The 1960 construction of Memorial Coliseum resulted in the destruction of over 400 homes and many black owned businesses, and created a physical rift in the community, particularly in Jumptown, the cultural center that ran between NE Williams and King. The construction of the interstate highways destroyed over 1100 housing units in South Albina.
A sign on NE Alberta Street tells the story of redlining in Portland’s past. Photo by Paul.
Banks refused mortgages to black people who tried to move outside “acceptable” boundaries, and often refused them within the red lines as well, because those loans were considered risky. More recently banks were willing to lend money in the form of subprime loans, often when people actually qualified for prime loans. These subprime loans largely targeted minority communities, and the current foreclosure crisis has hit communities of color hard. Black and Latino homeowners have been almost twice as likely as white people to lose their homes to foreclosure, a result, according to the ACLU in a recent lawsuit against Morgan Stanley, of the seemingly illegal and certainly unethical decision to encourage predatory mortgage loans to low-income African American borrowers.
Despite the trauma, a black community is still extant in Portland. As Imarisha noted when one black woman stated, “I don’t feel like I live here. I survive here,” sometimes survival is winning. “For a black community to exist here in Portland is incredible,” said Imarisha, “because it wasn’t supposed to exist at all.”
History is not history when some actors are denied acknowledgement of their roles at the expense of other actors who have parts that remain privileged. The importance of Why Aren’t There More Black People In Oregon? is difficult to understate. It keeps the unprivileged stories alive. Though Imarisha has made this presentation all over the state, she has only met one person who attended an Oregon public school who was aware of it. None of the ten people in our group who had attended school in Oregon had been taught this information. That is when history is not history.
The Hill Block Building was built by Charles H. Hill, Albina’s first mayor. Located at the corner of Russell and Williams it was at the center of the business district for Albina.
But history is history when people refuse to let go, when they fight for their stories to be heard, and when they spread those stories to other people who in turn pledge to keep them alive. That is real power of this presentation. It is not a lecture. It is a series of discussions, some one-on-one, some in groups of four or five, and some with the group as a whole. Real people and their stories spoken, life breathed into the material hanging from the walls.
When a woman notes how in the early 1950s the majority of restaurants in Portland would not serve black people, we see how that step taken in Bend in 1925 formed a link in a chain to today where, at the very least, such obvious segregation is unacceptable. When a man talks about how he has to pay an extra fee for his son to play in the school jazz band, it is easy enough to draw a line between the razing of four or five jazz clubs that stood in the way of the future Memorial Coliseum. Their demise meant not only fewer opportunities to experience a unique American art form, but also fewer popular culture venues where white and black people actually mixed. Though jazz has declined in popularity to the extent that students must pay extra for it, still it survives, vibrantly. That is a victory.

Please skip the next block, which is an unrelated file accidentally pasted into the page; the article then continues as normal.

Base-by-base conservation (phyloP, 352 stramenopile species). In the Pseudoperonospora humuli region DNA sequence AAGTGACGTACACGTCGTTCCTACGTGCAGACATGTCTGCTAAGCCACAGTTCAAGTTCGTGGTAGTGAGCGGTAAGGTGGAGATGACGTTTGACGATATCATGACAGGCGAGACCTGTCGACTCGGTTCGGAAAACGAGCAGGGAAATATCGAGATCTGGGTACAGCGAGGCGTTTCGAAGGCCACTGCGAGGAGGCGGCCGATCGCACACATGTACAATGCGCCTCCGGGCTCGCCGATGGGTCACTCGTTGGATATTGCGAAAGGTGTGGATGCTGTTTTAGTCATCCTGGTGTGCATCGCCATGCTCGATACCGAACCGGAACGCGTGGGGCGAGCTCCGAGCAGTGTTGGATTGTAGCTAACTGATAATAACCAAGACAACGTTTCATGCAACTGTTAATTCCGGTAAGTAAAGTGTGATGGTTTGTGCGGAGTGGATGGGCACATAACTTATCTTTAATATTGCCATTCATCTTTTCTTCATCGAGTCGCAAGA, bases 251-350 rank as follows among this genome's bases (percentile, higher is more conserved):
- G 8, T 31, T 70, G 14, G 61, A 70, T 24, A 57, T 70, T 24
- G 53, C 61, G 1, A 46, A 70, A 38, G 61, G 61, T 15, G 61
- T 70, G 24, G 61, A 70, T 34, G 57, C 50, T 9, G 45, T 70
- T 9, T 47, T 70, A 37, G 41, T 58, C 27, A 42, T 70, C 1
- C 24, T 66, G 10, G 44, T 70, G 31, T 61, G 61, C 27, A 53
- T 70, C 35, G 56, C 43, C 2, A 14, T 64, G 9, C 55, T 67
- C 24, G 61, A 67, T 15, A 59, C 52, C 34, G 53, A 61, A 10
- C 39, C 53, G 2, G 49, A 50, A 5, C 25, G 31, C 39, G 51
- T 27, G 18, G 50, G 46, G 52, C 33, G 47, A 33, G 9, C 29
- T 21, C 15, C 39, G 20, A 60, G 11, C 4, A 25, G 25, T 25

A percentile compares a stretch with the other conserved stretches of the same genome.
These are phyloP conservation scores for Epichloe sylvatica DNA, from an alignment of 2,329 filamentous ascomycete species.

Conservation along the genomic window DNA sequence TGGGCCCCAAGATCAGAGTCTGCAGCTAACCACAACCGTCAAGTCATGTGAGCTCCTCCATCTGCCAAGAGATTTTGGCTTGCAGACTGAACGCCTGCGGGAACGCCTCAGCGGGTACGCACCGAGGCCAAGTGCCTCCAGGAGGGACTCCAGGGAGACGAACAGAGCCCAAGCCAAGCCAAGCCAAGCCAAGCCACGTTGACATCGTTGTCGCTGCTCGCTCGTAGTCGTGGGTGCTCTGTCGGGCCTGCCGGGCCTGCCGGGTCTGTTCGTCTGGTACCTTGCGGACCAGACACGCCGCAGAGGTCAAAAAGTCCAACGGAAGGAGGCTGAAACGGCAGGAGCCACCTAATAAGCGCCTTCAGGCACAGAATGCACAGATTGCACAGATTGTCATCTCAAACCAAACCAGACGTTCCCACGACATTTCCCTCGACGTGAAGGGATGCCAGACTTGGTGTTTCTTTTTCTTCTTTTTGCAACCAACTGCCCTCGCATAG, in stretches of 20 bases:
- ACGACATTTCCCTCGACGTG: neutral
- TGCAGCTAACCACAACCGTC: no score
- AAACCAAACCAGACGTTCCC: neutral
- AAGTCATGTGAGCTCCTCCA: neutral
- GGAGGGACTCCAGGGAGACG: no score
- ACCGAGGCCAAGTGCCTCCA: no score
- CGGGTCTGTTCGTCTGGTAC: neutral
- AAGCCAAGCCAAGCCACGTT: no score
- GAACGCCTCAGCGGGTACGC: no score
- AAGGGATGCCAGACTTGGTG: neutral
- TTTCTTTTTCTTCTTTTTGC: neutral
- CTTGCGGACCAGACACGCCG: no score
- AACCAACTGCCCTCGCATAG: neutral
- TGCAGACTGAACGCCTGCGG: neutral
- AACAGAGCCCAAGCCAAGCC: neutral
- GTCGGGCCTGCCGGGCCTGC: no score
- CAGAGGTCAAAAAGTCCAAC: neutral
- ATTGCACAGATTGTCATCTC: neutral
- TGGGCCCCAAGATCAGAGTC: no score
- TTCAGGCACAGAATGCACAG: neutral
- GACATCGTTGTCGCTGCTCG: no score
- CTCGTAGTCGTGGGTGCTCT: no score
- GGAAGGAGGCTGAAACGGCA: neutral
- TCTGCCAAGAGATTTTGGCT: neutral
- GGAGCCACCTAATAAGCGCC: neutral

This is where the Hill Block Building stood. 40 years later, the Legacy Emanuel expansion has yet to be completed. Photo by Pete Shaw.
Much of the physical structure of the black community in Portland has been demolished many times over. Nature took a hand in Vanport, but it was the usual systemic oppression of the wealthy and powerful that led to Memorial Coliseum, the construction of the interstate highways, and the expansion of Legacy Emanuel. The black community has rebuilt every time. These are all huge victories.
Dome from the Hill Block Building, located on the Northwest corner of NE Russell and Williams. The building was razed during the Legacy Emanuel expansion. It now lies in Dawson Park, across from Legacy Emanuel. Photo by Pete Shaw.
Perhaps history becomes history when it expands beyond boundaries and reaches a greater audience. The point of Why Aren’t There More Black People In Oregon? is meant not to focus solely on the black community and its history, but to explore issues of race, identity, and power in the greater community.
The struggles and victories of black people are not unique. As can be seen with Multnomah County Sheriff Staton’s collaboration with Immigration and Customs Enforcement (ICE), Latinos are facing their own trials. The exclusion laws from the early Oregon Territory and Oregon state constitution echo loudly, as the brave people proclaiming themselves Undocumented and Unafraid speak of the terror they experienced from being identified as people who do not belong, and whose existence within the community can be severely punished. The same scenario is going on nationwide.
A history that ignores uncomfortable aspects – whitewashes them, if you will – so that what is presented is a sanitized account with no accountability, is at best insular. It does not require thought, and therefore, does not challenge. It only asks that we accept its narrative as truth. It is mythology, not history.
The posters that form a timeline ostensibly related to black Oregonians actually relate to us all. They are a part of our history, informing our present and likely our future as well. How just a future we craft largely depends on how wide and deep a sense of history we bring along on the journey forward.
“When we see these events as part of a cycle,” Imarisha said, “then we can see what is really happening and can create a place we want to live in.”
– See more at: http://www.portlandoccupier.org/2012/11/28/why-arent-there-more-black-people-in-oregon/#sthash.FhKU99uE.dpuf